The law makes it difficult to recognise relationships outside of the framework of biological parenthood
About a thousand same-sex couples have entered into civil partnerships since the first Irish ceremony…
From experience I know there are many couples out there blissfully unaware of the fact they may have rights and obligations against each other
When the Civil Partnership and Certain Rights and Obligations of Cohabitants Act 2010 became law in January 2011 the civil partnership element received much media coverage and was broadly welcomed. However, the Act also introduced an important safety net for cohabitants and this part of the Act has come into force somewhat under the radar despite the fact it is this part that will potentially apply to a far greater number of couples than those in civil partnerships.
It remains the case in this country that the vast majority of families consist of married couples. However, the number of cohabiting couples is rising fast – the 2011 Census showed there were 143,000 in Ireland, an 18 per cent increase on the 2006 Census. This makes cohabiting couples the fastest growing family unit in Ireland.
Historically, cohabitants have had little or no rights in the event the relationship ended or one of them died. This is in stark contrast to married couples, who have enjoyed significant protection under the succession and matrimonial legislation.
To illustrate this point, take the example of a woman who has lived with her partner for 20 years but is not married to him. She gave up her job to have a family with him and sacrificed her career prospects to raise their children. Her partner is the sole earner, owns the house and is the only one of them with a pension. He meets someone else and ends the relationship.
Until recently she would only have been entitled to seek maintenance for the children – she would not have been entitled to maintenance for herself or to claim against any of her partner’s pension or their home (unless she had actually put money into it).
Vulnerable financial position
This would have potentially left her in an extremely vulnerable financial position. Similarly, if her partner died she had no automatic rights to any of his estate. This example illustrates the unfairness of the law as it applied to married couples as opposed to couples who lived together as a family unit but were not married.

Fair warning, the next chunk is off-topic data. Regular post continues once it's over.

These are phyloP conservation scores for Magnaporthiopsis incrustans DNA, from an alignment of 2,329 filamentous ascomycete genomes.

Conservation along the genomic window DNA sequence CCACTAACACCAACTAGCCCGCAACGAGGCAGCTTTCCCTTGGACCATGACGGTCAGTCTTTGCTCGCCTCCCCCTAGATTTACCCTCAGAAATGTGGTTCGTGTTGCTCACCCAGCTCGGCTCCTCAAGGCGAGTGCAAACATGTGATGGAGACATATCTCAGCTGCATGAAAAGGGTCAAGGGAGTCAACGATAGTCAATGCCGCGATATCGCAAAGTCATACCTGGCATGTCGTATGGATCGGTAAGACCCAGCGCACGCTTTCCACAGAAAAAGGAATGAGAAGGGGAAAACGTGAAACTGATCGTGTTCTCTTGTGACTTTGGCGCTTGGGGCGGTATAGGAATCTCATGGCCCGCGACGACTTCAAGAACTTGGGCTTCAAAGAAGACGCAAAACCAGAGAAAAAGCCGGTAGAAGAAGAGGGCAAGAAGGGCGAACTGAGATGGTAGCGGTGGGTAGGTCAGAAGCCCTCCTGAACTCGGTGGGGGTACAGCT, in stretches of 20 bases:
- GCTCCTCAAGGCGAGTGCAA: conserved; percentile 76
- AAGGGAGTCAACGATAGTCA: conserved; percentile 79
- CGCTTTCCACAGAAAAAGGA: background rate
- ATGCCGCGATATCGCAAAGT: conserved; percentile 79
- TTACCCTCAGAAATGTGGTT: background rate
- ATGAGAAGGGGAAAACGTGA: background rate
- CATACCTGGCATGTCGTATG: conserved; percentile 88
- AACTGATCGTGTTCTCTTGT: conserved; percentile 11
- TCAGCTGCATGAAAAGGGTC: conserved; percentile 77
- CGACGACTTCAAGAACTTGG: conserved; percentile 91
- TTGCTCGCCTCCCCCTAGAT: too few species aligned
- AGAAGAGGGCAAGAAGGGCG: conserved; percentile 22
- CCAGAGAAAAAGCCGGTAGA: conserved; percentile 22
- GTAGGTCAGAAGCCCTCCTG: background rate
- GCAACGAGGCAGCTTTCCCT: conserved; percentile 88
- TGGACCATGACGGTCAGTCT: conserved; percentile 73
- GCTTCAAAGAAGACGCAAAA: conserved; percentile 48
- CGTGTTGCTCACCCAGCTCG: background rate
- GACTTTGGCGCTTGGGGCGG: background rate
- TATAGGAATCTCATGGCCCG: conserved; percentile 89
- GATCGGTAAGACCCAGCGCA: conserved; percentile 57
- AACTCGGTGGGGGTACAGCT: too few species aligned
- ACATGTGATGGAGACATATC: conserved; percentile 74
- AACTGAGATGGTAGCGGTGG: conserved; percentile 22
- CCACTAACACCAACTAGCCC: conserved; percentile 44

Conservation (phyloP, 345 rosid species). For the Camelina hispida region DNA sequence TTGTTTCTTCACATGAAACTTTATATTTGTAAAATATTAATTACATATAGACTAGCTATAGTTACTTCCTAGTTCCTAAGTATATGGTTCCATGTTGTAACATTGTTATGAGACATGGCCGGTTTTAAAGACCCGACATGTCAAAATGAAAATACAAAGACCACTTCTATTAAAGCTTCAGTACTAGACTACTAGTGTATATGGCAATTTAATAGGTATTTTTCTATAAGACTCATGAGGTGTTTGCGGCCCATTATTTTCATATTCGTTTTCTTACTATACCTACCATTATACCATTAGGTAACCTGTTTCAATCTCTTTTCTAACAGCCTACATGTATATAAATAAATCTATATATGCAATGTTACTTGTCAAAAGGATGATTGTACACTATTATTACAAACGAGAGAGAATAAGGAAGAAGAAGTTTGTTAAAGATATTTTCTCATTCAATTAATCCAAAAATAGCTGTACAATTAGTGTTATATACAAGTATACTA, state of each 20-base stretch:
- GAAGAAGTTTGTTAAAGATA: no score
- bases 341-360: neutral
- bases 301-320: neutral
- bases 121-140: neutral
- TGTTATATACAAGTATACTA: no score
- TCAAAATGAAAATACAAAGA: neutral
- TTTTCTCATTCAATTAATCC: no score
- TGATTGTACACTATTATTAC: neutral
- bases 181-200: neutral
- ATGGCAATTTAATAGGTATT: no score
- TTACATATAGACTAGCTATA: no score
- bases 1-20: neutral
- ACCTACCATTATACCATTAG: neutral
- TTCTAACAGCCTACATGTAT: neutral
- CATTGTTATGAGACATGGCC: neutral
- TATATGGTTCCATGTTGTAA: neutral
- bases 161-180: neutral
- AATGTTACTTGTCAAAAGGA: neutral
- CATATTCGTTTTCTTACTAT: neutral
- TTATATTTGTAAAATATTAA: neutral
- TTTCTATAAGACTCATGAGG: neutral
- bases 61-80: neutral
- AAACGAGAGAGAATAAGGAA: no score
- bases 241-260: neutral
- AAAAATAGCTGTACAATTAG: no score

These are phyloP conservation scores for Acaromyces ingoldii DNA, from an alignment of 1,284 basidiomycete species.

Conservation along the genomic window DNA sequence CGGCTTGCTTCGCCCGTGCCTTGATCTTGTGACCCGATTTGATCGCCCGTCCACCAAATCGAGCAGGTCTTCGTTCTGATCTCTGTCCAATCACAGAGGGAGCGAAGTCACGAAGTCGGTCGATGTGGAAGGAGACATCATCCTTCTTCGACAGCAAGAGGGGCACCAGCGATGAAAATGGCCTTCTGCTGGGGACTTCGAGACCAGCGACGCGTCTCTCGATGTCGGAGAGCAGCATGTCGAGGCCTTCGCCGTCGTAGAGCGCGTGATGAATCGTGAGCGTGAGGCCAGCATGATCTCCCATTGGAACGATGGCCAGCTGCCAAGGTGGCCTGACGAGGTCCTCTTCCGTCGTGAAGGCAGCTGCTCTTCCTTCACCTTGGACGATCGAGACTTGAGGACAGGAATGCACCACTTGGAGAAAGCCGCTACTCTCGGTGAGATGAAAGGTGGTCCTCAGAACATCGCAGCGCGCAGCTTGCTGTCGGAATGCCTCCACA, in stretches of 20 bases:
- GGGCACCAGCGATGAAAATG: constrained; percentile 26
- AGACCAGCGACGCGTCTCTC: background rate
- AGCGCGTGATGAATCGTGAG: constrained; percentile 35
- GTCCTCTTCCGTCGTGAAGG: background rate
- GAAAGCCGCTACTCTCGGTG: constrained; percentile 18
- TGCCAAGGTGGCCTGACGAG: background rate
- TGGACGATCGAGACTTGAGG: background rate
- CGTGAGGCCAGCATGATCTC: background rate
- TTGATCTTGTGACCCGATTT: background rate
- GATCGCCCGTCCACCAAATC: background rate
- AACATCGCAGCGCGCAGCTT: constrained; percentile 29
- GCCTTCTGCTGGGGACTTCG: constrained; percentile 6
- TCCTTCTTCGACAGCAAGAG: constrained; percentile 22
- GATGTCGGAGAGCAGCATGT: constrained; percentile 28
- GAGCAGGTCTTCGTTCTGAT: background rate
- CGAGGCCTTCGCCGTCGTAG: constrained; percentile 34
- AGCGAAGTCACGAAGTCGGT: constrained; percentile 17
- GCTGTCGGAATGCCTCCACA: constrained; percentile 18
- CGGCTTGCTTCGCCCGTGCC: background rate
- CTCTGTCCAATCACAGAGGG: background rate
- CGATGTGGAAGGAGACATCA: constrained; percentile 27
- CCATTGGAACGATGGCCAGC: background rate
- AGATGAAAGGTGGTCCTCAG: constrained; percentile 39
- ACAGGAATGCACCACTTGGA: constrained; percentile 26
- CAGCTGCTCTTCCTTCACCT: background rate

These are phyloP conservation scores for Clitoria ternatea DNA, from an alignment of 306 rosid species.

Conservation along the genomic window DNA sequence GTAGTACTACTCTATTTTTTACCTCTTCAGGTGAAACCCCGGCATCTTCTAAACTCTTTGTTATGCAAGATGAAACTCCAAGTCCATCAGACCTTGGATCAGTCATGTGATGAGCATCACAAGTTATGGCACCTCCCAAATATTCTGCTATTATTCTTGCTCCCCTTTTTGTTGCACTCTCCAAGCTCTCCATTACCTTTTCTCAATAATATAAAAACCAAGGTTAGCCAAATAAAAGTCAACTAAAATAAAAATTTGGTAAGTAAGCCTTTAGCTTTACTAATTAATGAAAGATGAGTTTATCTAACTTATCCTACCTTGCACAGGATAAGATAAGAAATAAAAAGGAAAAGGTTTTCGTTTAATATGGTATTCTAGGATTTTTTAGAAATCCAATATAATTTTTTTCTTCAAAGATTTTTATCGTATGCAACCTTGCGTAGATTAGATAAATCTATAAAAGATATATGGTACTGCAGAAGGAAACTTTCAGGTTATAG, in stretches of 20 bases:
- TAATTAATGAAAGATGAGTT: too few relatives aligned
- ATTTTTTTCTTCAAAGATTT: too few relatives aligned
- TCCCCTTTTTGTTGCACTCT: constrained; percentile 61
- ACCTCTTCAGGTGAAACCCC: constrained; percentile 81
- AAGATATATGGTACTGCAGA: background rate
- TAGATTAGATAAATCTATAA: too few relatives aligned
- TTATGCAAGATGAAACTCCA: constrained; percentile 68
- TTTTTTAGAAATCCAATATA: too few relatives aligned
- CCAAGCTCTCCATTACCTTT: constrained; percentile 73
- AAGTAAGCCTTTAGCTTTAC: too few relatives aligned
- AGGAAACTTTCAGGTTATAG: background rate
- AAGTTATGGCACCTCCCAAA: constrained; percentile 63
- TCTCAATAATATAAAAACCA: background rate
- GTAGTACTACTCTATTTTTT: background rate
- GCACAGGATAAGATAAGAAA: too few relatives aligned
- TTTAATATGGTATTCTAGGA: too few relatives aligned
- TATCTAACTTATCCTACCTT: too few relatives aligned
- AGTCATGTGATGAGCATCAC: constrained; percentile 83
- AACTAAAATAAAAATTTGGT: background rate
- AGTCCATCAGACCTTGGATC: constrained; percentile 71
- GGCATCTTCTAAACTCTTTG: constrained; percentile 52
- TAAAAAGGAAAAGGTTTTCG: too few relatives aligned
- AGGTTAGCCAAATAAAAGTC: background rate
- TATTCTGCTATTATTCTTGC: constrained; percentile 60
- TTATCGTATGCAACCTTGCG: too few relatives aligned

The 2010 Act changed this by providing a redress scheme which would allow the woman in this example to apply to Court for financial relief, including orders for maintenance for herself, sale of property and pension provision. She would be able to claim against his estate if he had died.
To qualify as a cohabitant under the Act a couple must be living together in an intimate and committed relationship for five years, or two years if they have children together. A cohabitant must also satisfy a court he or she has been left in a financially vulnerable position as a result of the relationship breakdown due to their financial dependence on their partner. If these tests are met then the Court can make a range of orders in their favour.
This is a very progressive piece of legislation. For example, England has not introduced such provisions for cohabitants and so while Ireland has been behind the curve historically compared to England when it came to matrimonial legislation, in this respect at least Ireland is now leading the way.
However, there are some shortcomings. Important factors that need to be satisfied to qualify as a cohabitant are not defined in the Act, for example the phrases “intimate and committed relationship“ and “financial dependence”.
Within two years
The Act states a claim must be brought within two years of the end of the relationship but how do you define when a relationship has ended – one party may think it is going fine whilst the other party may feel it ended some time ago.
Furthermore, since there are no automatic rights the only avenue open to a cohabitant to get financial relief is to go to court. This can be expensive and, with the availability of legal aid so limited due to delays and means testing, many might be put off going to court because of the cost and also because the lack of cases so far means outcomes are uncertain.
The Act can also throw up some claims for relief that one might consider on the face of them to be unjust. Undoubtedly the Act is very welcome for the woman in the example above. However, take a different example. A divorced man owns his own house, mortgage free, and has a good income. He meets a woman and after a time she moves in with him, gives up her job with his consent and becomes financially dependent on him.
After seven years together she starts to drink heavily and become verbally abusive. Some time later he has had enough and asks her to leave. She then brings a claim under the Act for the sale of his house, maintenance and pension provision. No doubt the man in this example would be horrified to find out she may be entitled to bring such a claim under the Act.
From experience I know there are many couples out there who are blissfully unaware of the fact they may have rights and obligations against each other. Therefore whilst overall, this is a very welcome and progressive piece of legislation, the Act is crying out for an information campaign funded by Government to make cohabiting couples fully aware of the provisions contained in it.
Justin Spain is a Dublin-based solicitor specialising in family law
By Justin Spain – Irish Times | Mon, Jul 08, 2013 | Link to Irish Times Article